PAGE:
Recently we featured a series of three articles by Robert Pringle on The MoneyTrap blog that take a look at what lessons might be learned from the last great financial crisis. That crisis prompted central banks around the world to experiment with policies never tried before and shook the trust of the general public in the existing monetary system.
Robert has finished up the series with an additional six articles for a total of nine lessons he feels could be learned looking back over the last ten years. Below are the links to Lessons 4-9 and a brief excerpt from each.
"The countries worst affected by the financial crisis, the United States and especially the United Kingdom, have since experienced severe political turbulence. I believe this can be directly traced back to the financial crisis and the way it was dealt with by governments, central banks and the financial elite.
Essentially, the general public came to the view that the elites’ first priority in the crisis was to look after each other. They were the first to get into the lifeboats." . . . click here to read in full
"This is another unavoidable lesson. Banking has not been reformed by actions taken by the state, central banks or regulators since the crisis. Indeed they have set back the prospects for improvement."
. . .
"Banking industry leaders have resisted all efforts to reform. That shows that in the current state of society, banking can be regulated – raising costs to society – but not restructured."
. . .
"Public officials can never, ever understand how business works. Either financial services are nationalised and run by boards of civil servants or they are set free. Given a truly competitive environment in which executives are personally liable for mistakes and in which institutions (including the largest) can and do fail – then we will have at least have one of the anchors of a sound system of money." . . . . click here to read in full
"How has the state punished the financial industry for its crimes, corruption and anti-social behaviour?
By showering it with subsidies, privileges, perks and by offering it protection from an angry public. And by reducing its profitability and capacity to change by piling new regulatory layers and requirements." . . . . click here to read in full
“The global financial system has evolved in such a way as to distort incentives of the players, corrupt the relationship between states and markets, and impose unacceptable collateral damage on the real economy” . . . . . click here to read Lessons 7,8, and 9 in full
8.….. of ethics……
"The system, I said in 2012, was grossly unethical: “because of this, it was storing up political trouble”. I warned that while people had shown great patience, the public “could not be expected to put up year after year with inequitable outcomes, where rewards bore no elation to effort, skill or common sense”.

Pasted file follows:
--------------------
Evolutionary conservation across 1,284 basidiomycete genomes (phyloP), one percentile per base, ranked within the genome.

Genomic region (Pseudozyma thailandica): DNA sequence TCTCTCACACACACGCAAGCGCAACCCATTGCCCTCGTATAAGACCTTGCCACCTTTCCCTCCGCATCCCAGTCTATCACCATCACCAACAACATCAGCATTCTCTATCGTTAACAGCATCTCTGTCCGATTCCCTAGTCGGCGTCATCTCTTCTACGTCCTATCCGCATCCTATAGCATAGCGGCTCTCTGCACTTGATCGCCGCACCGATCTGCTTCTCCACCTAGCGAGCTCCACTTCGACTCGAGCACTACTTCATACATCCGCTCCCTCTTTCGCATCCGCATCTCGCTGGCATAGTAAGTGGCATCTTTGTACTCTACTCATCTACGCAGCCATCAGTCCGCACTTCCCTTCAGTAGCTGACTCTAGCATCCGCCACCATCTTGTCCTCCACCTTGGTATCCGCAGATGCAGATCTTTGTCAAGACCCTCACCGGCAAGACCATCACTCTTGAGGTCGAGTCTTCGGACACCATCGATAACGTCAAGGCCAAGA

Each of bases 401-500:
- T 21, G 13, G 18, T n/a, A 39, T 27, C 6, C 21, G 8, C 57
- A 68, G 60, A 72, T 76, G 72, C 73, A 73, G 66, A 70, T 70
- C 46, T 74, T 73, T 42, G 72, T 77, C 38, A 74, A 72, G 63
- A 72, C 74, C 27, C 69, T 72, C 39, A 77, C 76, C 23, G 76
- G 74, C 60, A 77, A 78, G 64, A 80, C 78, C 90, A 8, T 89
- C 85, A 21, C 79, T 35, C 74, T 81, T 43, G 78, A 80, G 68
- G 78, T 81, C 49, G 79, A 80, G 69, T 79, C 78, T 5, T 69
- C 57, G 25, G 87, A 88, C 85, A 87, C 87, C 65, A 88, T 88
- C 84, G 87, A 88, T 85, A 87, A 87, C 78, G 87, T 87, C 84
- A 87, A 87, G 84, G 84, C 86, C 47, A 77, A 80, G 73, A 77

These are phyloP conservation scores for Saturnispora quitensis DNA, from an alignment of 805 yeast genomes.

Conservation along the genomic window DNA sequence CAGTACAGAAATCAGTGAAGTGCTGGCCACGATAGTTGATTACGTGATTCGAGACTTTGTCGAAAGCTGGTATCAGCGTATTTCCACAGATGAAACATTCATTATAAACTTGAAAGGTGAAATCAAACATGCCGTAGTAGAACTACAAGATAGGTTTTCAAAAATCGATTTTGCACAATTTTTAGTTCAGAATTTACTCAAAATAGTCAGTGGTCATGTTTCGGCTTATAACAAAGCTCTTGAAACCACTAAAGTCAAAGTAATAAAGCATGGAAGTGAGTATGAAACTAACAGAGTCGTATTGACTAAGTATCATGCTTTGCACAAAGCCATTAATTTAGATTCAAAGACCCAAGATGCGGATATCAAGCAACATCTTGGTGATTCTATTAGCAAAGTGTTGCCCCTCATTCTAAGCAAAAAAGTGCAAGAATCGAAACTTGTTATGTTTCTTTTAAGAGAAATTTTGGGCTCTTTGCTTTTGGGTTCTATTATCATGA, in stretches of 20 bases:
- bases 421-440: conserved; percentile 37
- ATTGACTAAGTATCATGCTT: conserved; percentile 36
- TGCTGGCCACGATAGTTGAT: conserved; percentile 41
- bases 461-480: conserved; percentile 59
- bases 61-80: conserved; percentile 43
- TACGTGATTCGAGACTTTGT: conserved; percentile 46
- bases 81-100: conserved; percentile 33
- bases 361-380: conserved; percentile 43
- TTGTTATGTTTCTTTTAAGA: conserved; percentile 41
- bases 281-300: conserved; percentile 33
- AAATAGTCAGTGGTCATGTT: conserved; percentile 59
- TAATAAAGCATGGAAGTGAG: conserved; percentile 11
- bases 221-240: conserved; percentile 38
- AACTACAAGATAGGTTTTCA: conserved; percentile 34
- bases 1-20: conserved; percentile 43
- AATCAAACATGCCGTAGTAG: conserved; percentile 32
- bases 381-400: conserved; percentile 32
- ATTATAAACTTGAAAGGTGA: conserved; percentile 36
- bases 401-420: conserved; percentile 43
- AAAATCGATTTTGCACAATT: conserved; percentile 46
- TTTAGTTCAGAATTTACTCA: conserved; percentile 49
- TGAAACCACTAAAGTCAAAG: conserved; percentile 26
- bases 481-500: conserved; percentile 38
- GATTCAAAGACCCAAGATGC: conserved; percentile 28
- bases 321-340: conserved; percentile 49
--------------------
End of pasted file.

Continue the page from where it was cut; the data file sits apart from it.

ight up to the late 1970s, banking was populated by proud names – great institutions with marvellous histories – names to celebrate. Names like Citibank, Chase Manhattan, JP Morgan, Wells Fargo, HSBC, Barclays, Lloyds, Deutsche, Standard Chartered, UBS, Credit Suisse and the rest.
I personally knew the top executives of all these banks. It was my job as the Editor of The Banker from 1971 to 1979. They were not all the most cultured of people; many had not even been to university. They were, often, creatures of convention. They followed rules. But they were totally honest. They watched their peers like hawks. They were shrewd and usually very able people.
The reputation of these institutions – and others – has been badly tarnished. True, many bankers are trying hard to restore public respect for their profession. New bodies have been set up to fight corruption.
But they are battling what in many institutions is a rotten – “we can get away with it” – culture at the top. For example, remuneration committees routinely rubber stamp the most outrageous recommendations on appropriate salaries for top executives that come from so-called renumeration consultants. They invariably use comparablity criteria that result in large upgrades for the nonentity who happens to filling the CEO slot.
Their predecessors – the men I knew – would be profoundly shocked and horrified."
Reading through these lessons, it becomes clear that Robert Pringle wants to do what he can to try and shed light on bad practices that have led to substantial public distrust with the banking system (both the big global banks and central banks).
It remains to be seen if these lessons will result in reforms that improve the existing banking system or if public trust will continue to erode to the point where the current system is no longer viable and is replaced one way or another. It may be that the rise of Bitcoin and other private currencies is one kind of pubic response to the issues raised here by Robert Pringle.
Whatever happens, I think we would be wise to hear the warnings Mr. Pringle issues in this series of lessons and view them as an opportunity to be informed from someone who truly knows the existing system from the inside.